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Monday, April 1, 2019

A tale about happiness

I left England at the tender age of 18 and have lived in other countries since; in fact most of my life now I have lived outside of the UK. I left because I was a working class kid and was offended by the class system in Britain; felt powerless to do anything about it and chose to go and live in New Zealand for few years. And then Africa, America and so on, settling finally in Italy where I have lived mostly now for 35 years.
Why am I writing this today?
Because today is what the press is calling Crunch Day in British politics.
It is the day, the first of April, 2019 when the UK could disappear into the sink hole of history.
It is All Fools Day (such irony)
And it might be sunk by the very class of people I despised as a teenager.
I never write about politics. That world is a nest of vipers and I have always attempted, often with great difficulty, to create a parallel world, if you will, for my life, my family, my friends and artist colleagues. One of optimism and happiness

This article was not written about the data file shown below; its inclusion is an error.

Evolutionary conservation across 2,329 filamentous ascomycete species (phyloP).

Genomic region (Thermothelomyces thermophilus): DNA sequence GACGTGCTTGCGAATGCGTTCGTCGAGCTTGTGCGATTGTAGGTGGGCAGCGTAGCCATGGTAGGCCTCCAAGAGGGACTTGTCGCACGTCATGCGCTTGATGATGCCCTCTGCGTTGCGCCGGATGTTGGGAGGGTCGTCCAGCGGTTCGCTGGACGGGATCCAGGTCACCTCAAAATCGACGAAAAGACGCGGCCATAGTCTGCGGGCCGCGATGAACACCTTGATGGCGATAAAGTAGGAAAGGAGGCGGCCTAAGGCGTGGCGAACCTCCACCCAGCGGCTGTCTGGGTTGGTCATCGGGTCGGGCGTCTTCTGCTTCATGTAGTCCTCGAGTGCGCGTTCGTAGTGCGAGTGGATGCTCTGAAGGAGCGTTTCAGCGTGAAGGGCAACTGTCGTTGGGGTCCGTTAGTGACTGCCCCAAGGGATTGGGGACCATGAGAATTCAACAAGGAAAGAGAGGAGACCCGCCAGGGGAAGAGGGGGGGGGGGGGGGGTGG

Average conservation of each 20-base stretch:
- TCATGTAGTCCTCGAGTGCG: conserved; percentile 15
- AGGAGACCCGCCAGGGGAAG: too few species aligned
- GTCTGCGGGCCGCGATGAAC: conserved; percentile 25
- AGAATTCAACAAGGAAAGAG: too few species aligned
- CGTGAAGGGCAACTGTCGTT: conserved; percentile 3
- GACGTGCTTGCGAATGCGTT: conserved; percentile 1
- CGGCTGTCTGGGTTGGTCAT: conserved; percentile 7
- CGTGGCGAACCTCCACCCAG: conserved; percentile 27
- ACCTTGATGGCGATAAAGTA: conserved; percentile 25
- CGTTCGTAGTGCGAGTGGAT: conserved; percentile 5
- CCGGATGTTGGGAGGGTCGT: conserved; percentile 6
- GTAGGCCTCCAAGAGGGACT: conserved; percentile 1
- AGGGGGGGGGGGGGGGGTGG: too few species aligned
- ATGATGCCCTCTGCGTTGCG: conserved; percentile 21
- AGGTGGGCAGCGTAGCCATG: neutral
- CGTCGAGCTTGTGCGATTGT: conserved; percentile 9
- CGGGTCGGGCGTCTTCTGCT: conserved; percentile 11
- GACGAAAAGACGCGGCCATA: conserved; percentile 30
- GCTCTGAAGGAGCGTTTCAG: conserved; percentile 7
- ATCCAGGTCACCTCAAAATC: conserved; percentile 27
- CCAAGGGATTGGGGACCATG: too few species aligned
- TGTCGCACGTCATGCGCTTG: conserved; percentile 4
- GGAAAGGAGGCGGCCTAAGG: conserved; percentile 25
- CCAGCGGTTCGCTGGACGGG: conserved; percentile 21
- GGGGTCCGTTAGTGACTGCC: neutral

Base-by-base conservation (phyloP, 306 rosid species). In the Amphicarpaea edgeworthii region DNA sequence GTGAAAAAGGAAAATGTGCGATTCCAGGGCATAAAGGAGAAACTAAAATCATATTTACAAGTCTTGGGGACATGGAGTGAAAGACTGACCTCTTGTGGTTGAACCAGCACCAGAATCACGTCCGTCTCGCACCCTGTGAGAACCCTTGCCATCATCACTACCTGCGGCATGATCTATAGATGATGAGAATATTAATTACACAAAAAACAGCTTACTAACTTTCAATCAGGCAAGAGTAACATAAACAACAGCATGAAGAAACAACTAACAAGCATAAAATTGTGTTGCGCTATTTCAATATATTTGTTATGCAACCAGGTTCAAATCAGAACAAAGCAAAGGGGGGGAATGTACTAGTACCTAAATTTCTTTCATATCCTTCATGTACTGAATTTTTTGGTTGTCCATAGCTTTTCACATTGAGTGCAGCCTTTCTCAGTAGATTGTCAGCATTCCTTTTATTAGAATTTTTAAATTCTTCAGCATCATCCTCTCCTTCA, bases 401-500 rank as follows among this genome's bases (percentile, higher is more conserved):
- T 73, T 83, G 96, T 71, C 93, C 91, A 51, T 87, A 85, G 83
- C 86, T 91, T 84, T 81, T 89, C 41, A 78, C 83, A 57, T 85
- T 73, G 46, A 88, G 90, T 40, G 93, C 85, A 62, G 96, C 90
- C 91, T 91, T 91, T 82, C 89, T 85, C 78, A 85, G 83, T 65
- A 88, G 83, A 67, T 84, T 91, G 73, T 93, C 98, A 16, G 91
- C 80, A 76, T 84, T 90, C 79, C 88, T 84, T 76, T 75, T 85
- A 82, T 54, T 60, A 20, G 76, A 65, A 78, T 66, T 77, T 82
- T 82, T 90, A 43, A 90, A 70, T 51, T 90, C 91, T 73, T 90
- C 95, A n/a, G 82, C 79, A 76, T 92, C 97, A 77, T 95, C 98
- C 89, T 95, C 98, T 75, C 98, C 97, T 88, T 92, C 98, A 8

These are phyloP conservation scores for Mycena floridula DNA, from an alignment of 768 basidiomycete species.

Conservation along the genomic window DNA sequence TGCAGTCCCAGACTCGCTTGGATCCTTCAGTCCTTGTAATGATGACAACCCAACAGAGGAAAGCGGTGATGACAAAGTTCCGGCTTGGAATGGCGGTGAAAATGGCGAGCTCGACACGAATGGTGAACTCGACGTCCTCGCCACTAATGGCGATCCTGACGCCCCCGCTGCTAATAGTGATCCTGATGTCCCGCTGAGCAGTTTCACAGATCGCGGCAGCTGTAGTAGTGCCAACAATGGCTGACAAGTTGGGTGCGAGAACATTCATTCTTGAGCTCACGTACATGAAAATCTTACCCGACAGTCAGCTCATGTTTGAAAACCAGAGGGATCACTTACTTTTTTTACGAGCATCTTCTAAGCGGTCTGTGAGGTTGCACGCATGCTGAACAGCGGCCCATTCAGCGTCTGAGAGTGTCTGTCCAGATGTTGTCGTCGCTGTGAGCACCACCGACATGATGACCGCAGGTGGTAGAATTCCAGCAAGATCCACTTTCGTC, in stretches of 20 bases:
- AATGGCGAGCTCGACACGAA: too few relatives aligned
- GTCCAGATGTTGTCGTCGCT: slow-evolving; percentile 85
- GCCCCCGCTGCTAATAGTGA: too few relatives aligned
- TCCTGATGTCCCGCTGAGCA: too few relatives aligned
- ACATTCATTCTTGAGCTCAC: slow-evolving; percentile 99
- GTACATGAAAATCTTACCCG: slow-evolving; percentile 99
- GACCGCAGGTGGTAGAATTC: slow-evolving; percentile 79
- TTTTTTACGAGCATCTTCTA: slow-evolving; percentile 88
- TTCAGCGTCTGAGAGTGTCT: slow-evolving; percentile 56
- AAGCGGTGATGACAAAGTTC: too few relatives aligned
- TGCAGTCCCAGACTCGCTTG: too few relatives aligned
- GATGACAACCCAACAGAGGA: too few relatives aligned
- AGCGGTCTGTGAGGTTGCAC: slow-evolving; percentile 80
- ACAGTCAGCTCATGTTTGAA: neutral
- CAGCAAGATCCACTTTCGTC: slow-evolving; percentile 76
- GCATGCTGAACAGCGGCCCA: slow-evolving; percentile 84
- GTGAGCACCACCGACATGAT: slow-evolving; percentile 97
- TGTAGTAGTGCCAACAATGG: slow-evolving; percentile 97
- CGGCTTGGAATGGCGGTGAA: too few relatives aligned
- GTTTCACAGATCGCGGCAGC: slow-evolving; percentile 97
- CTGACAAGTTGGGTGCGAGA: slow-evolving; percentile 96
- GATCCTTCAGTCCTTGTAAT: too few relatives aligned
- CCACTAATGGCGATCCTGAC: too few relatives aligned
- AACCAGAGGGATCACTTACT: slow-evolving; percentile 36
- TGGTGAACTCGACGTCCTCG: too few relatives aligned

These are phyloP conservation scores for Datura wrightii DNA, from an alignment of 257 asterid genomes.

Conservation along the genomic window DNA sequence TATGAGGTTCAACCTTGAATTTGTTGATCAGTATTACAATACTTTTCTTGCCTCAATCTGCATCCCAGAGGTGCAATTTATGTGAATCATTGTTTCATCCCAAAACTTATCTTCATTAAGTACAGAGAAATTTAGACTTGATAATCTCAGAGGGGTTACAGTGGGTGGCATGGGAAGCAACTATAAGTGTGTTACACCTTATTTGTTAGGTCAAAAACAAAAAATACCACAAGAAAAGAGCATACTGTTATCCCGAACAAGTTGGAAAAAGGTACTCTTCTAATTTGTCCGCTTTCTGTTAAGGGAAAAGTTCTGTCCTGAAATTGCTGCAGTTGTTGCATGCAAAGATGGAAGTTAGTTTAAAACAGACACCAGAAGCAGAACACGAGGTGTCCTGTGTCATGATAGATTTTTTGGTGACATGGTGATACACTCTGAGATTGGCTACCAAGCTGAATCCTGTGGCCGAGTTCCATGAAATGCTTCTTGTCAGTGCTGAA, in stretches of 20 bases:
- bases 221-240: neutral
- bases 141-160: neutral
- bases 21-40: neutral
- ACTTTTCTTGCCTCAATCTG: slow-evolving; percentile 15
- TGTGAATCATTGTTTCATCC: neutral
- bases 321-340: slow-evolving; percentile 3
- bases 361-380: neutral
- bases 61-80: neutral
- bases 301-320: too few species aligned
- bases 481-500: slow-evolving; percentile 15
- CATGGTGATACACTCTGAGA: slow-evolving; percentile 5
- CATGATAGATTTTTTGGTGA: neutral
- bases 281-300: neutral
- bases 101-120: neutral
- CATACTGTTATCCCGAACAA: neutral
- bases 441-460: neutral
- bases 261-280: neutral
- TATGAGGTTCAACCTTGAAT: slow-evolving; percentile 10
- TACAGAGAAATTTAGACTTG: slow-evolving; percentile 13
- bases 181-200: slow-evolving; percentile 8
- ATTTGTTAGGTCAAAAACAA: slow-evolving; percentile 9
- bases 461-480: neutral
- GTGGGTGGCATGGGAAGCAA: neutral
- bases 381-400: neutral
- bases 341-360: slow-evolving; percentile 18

And today is also the day, almost in contradiction, when I have been collating images for some publicity for our workshops this early summer in the mountains close to where I live in Le Marche.
And looking at them lifts my spirits, because they are of last summer, in a part of Italy, high in the Sibillini mountains, where we were able to cleanse our minds of the cares of the world and instead to live and work together in a carefree atmosphere where we created art together. Where we laughed and walked and talked and gave our attention to those things that matter in that altitude, the sky, the circling eagles and swooping swallows, the waterfalls and mountain streams and the fragrances of flowers and the flowing of myriads of butterflies and bees in the gentle breezes.
But these are just words
I'll leave you with some images from last summer, and they speak more powerfully than words on a day like today.

























































































Feeling a little happier now I've written that


Michael at Starstone

Thursday, March 14, 2019

How we start the day




At 7 am we are at the poolside in Cittadella immersed in a majestic arena beneath the magnificent Monte Vettore, at 2,550 metres in altitude, an extinct volcano that contains the twin glacial lakes of Lago Pilato, remnants of an ancient sea which once covered this land before the Appenine mountains pushed themselves up through the spine on Italy.
Here, by the pool we prepare ourselves both mentally and physically for the day ahead with Ci exercises and Tai Chi followed by the creation, each of us individually, of a bubble of abundance, which will contain everything we want of our day and from which we can discard that which we don't.